Objectives Virtual reality (VR) simulators are one of the training models allowing the practice of surgical skills for trainees. We aim to assess the benefit of VR training in neurosurgery.
Design A single-blinded randomised controlled trial and a literature review.
Subjects Trainees (n=12), Fellows and Consultant Neurosurgeons (n=4) and Medical Students (n=6) with no experience of VR.
Methods Participants were randomised according to their grades. Both groups completed microsurgical tasks and duration and quality of each task was recorded at the start and the endpoint of the study. Questionnaires were used to assess the participants’ confidence in microsurgical skills. The intervention group underwent structured training using a VR simulator (NeuroVR). The primary outcome measure was microsurgical performance assessed by three independent assessors blinded to trainee status. The secondary outcome measure was performance time and confidence levels.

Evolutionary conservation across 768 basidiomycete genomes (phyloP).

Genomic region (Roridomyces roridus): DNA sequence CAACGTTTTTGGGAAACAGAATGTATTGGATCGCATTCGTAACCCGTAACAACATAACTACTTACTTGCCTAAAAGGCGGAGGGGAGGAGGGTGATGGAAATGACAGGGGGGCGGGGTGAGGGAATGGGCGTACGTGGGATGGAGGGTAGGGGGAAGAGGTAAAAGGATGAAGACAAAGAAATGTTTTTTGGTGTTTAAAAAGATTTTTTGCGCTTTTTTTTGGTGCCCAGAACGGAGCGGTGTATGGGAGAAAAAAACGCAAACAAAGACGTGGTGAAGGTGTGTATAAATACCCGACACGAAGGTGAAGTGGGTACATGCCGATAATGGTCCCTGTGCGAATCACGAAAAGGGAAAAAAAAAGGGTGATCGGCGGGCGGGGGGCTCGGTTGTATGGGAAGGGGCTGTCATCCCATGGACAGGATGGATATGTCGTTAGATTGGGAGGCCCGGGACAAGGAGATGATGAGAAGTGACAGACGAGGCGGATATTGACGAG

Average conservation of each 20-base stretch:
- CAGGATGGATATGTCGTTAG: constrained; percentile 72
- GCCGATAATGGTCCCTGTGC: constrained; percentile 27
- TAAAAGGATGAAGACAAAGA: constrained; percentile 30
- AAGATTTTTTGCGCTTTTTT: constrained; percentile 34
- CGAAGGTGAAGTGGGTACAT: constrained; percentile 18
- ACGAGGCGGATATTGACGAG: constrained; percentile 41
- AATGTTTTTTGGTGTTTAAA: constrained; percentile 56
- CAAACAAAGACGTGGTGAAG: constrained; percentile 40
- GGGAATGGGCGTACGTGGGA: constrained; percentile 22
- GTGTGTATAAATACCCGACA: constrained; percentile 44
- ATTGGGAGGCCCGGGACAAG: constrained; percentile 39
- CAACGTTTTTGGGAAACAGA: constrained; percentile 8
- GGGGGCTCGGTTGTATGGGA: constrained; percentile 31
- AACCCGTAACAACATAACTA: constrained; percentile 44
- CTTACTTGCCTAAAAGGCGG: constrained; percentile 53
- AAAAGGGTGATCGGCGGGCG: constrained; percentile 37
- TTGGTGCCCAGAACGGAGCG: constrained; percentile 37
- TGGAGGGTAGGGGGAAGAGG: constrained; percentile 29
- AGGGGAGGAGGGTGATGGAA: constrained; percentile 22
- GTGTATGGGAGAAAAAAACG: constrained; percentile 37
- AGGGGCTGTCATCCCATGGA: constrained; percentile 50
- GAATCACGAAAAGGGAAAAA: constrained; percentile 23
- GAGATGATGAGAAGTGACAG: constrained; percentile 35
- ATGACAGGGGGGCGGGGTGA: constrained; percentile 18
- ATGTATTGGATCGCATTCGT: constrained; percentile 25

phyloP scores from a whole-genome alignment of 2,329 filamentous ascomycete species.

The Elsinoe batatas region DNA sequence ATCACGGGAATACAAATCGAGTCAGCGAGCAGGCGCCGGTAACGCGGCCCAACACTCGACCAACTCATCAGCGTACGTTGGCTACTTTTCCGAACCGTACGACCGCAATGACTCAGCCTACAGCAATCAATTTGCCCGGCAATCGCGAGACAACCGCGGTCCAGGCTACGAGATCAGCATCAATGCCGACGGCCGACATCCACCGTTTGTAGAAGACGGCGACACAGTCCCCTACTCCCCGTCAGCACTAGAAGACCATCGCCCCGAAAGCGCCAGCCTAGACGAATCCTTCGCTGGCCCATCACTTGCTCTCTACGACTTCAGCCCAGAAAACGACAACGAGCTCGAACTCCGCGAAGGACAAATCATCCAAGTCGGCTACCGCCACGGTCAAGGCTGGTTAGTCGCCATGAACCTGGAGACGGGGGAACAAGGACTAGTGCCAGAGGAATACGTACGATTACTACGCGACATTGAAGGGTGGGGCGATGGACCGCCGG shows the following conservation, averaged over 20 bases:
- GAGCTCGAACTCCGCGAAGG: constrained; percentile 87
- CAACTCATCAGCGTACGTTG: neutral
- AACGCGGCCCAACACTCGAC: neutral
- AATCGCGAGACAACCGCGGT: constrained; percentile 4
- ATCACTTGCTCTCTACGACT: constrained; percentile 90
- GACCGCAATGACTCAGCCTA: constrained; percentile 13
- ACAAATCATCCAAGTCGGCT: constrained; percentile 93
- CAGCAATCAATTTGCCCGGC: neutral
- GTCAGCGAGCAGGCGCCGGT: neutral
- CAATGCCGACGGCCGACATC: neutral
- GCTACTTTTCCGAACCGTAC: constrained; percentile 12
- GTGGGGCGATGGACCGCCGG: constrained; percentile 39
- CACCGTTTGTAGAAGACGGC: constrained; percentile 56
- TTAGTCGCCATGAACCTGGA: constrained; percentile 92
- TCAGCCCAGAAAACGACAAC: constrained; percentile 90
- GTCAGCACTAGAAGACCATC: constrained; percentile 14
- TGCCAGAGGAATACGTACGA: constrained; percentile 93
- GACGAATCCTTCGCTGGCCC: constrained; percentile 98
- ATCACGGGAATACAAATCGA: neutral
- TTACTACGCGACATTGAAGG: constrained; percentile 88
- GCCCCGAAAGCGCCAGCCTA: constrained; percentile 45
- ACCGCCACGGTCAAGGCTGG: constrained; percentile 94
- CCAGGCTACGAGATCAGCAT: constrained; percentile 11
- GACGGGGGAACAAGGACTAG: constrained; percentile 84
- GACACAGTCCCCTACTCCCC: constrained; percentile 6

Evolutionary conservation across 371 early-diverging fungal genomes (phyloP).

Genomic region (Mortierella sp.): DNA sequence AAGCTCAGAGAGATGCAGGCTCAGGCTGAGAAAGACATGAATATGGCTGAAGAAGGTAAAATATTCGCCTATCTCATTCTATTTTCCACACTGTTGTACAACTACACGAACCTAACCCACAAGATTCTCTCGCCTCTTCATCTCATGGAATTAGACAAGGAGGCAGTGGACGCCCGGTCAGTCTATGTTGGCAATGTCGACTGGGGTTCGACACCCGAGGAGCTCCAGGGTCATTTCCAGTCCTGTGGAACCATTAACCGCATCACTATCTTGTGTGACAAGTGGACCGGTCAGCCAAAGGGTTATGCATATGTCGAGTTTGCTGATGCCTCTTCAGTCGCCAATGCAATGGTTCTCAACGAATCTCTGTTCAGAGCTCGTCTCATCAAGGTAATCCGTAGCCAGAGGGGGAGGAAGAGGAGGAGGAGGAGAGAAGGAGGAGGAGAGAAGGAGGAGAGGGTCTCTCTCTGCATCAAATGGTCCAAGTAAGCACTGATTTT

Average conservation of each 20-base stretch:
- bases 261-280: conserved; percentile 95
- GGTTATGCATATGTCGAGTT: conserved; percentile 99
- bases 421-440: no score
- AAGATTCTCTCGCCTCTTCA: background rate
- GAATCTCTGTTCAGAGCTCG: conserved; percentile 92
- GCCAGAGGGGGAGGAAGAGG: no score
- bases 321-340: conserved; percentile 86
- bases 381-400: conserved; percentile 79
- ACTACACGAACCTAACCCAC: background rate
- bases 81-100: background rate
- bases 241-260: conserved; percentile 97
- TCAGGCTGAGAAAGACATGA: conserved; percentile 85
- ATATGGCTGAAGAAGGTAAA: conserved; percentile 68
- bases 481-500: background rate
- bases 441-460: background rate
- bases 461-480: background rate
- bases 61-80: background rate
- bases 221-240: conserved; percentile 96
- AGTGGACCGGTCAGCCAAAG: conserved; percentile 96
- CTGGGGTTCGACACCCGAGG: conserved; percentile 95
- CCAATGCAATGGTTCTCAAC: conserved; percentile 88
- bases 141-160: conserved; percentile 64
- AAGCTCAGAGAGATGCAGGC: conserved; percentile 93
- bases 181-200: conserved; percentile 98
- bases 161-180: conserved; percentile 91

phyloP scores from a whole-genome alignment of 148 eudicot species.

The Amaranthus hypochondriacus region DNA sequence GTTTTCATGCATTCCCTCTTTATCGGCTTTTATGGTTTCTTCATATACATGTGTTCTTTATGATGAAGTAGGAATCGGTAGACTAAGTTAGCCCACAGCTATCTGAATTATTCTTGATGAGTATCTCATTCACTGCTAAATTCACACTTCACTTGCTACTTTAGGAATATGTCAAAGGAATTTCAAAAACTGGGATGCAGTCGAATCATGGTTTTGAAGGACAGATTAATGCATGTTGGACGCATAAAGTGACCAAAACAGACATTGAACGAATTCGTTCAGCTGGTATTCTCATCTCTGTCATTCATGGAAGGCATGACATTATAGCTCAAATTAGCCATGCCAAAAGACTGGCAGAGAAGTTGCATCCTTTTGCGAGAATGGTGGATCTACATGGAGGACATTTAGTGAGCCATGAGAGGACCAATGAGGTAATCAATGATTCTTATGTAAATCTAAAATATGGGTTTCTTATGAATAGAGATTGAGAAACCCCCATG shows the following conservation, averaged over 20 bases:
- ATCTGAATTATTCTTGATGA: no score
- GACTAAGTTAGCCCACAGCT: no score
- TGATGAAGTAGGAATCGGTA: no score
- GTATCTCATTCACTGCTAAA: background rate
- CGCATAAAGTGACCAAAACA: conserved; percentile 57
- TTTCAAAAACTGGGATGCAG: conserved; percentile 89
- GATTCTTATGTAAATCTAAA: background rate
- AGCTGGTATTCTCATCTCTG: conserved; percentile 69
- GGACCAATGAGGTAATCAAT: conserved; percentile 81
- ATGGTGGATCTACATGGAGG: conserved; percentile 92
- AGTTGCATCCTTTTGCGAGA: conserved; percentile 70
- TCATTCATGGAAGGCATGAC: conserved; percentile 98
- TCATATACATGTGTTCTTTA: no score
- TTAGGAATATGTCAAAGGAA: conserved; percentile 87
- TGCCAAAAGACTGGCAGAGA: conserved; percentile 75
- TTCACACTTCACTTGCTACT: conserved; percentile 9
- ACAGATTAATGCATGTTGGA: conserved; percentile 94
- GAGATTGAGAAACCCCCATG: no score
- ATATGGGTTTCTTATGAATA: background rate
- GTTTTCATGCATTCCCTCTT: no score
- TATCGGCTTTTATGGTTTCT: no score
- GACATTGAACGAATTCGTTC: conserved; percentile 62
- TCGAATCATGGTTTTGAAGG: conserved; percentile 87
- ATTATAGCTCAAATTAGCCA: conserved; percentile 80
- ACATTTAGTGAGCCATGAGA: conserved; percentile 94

Results Observed improvements in the primary outcome were not significant. The performance time in the intervention group improved significantly with a mean difference of 79.8 s (8–178 s) (p<0.05). The intervention group reported significantly improved confidence levels in all microsurgical skills (8.8%, p<0.001). Less experienced trainees had the greatest reductions in time and improved confidence levels.
Conclusions VR training in neurosurgery, particularly in less experienced trainees, can prove useful. Future studies should assess the effect of VR training on clinical procedures.
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